Op-Ed | Ignoring state gun laws is a slippery slope – Rep. David Taylor
A recent article in the Daily Sun (“Gun measure should be a no-go,” Dec. 16) took me to task for sponsoring legislation that, from an outsider's point of view, appears to create a new law allowing for firearms in stadiums and convention centers.
With all due respect to the author of the opinion piece, and to the Daily Sun, the article misses the mark.
I understand the temptation of painting a picture of booze-infused loons settling their differences with machine guns while the Seahawks go for it on fourth down, but this fear-driven, emotional argument is not even close to reality. Let me explain.
Under current law, it is illegal for local governments or other municipalities to enact rules preventing off-duty law enforcement and those with concealed pistol licenses (CPL) from carrying their firearms into stadiums and conventions centers. The language of the law could not be more clear. Here is the direct quote from RCW 9.41.300, subsection 2:
“Cities, town, counties, and other municipalities may enact laws and ordinances:
- Restricting the possession of firearms in any stadium or convention center, operated by a city, town, county, or other municipality, except that such restriction shall not apply to:
- Any pistol in the possession of a person licensed under RCW. 9.41.070 (concealed pistol license) or exempt from the licensing requirement by RCW 9.41.060 (a long list of marshals, sheriffs, correctional staff, members of the armed forces and other retired law enforcement).”
To further the point, this law was amended as recently as 2011 to add “certain correctional officers” to the exempt list. The legislation was sponsored by a Democrat and passed the House of Representatives 92-4. Where was the uproar then?
The bill I cosponsored, House Bill 1015, simply reiterates current state law. Why, you ask? Because current state law is being ignored. That's right. There was no legislation sponsored, no public hearings and no votes taken by elected officials.
The key part of this argument is “other municipality.” The law is clear that just because you're not officially labeled a “city, town or county,” that doesn't give other municipalities the right to do their own thing.
Recently, local governments have contracted out to allow Public Facilities Districts (PFD) to raise taxes and manage public facilities like stadiums and conventions centers. This is more prominent in larger cities like Seattle and Spokane, but also occurs in other cities.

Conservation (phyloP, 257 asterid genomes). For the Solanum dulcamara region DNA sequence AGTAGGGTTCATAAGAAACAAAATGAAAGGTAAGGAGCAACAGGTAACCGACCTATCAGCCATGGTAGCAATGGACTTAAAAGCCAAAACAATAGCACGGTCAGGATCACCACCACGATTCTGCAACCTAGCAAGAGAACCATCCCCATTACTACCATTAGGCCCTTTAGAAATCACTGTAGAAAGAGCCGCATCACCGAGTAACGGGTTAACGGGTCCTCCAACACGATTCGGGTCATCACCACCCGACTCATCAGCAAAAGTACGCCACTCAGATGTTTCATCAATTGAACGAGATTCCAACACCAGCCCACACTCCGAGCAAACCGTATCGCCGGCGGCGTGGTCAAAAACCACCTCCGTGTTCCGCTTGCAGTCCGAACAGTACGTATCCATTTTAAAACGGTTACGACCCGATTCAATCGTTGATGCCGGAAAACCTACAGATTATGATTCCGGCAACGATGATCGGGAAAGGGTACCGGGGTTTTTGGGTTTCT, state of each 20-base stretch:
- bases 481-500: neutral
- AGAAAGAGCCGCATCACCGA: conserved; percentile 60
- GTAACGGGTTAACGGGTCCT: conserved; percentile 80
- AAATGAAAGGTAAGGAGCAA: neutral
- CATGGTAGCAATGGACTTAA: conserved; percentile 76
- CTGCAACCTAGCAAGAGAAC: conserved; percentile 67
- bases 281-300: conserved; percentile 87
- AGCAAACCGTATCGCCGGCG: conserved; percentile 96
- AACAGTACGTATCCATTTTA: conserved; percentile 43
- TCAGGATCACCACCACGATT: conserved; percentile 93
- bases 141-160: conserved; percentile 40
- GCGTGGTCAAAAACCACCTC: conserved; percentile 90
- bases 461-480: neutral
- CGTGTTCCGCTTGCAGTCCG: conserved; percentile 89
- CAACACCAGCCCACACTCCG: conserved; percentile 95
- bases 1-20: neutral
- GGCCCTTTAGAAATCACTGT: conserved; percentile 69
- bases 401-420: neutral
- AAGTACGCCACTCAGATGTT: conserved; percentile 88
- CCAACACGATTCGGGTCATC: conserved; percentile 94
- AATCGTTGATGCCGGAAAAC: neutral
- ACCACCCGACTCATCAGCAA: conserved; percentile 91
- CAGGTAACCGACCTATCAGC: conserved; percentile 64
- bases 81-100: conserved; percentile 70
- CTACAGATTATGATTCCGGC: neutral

The definition of a PFD is a “corporate municipality” – or, one could argue, “other municipality” under current state law. These “other municipalities” have started ignoring state law by not allowing those with CPLs and off-duty law enforcement from entering their premises.
However, for decades, these individuals have carried their firearms into Seattle Mariners games, Seattle Seahawk games, and other events in stadiums and convention centers around the state. Did anyone hear of complaints over the last decade or two? Were violent crimes committed?
If you own a CPL you have gone through a federal background check and have been fingerprinted. You're “in the system,” you know the law and, statistically, you are one of the least-likely groups of people to commit a violent offense.
A very recent report from the Crime Prevention Research Center (CPRC) reveals that from the 1950s through July 10, 2016, 98.4 percent of mass shootings have occurred in gun-free zones. That's a startling statistic. Perhaps we should be addressing the ever-increasing desire to create more and more gun-free zones as they have proven to be dangerously ineffective.
Another report by the CPRC reveals that in our state (between 2005 and 2014) the growth rate for women getting CPLs was twice as fast as that of men. And those with CPLs are convicted of crimes at a rate one-seventh that of law enforcement.
The bottom line is this: if you want to change a law – fine. But do it legally. Do it in a way that is public, out in the open and where duly-elected officials can be held accountable for their vote. We can't allow entities to simply ignore state law because we “feel” it's ok, or because the NFL said so. That's a slippery slope no one wants to go down.
Besides, despite the emotional argument and fear mongering, you're probably seven times more likely to be hit by lightning in your lifetime than be the victim of a violent crime by a concealed pistol licensee.
(Rep. David Taylor, R-Moxee, is the ranking Republican on the House Local Government Committee.)